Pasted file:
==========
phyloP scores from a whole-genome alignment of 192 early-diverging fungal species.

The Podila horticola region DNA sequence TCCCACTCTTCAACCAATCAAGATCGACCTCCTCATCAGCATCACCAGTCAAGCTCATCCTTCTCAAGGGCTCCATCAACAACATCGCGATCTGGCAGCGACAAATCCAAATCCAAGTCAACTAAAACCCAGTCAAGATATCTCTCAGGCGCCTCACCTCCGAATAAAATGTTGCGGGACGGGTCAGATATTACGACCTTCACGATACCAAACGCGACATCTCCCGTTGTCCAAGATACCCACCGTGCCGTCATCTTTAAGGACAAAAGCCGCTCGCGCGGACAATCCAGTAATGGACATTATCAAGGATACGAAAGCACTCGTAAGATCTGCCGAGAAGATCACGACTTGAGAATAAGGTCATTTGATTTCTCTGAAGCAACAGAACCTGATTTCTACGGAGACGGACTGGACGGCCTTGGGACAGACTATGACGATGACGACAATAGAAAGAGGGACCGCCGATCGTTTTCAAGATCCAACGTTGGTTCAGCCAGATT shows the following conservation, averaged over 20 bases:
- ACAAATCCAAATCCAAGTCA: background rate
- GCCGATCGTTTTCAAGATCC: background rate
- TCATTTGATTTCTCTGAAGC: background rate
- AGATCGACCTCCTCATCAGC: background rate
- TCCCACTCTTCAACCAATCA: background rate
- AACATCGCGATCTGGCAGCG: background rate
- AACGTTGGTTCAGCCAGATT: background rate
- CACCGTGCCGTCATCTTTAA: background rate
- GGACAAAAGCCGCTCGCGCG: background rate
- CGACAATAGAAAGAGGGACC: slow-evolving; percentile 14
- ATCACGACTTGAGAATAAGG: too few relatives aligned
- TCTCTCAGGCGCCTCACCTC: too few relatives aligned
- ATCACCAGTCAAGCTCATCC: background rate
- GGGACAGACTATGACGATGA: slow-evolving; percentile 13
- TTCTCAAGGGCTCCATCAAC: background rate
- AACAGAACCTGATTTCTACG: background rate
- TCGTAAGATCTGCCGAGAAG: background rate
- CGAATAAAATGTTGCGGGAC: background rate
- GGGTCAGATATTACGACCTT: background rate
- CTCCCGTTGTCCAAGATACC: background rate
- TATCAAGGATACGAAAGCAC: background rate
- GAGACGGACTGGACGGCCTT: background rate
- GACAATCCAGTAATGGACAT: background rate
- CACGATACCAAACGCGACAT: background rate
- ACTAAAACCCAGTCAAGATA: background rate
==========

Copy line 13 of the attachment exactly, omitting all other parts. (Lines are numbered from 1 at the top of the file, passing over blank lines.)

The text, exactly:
- ATCACGACTTGAGAATAAGG: too few relatives aligned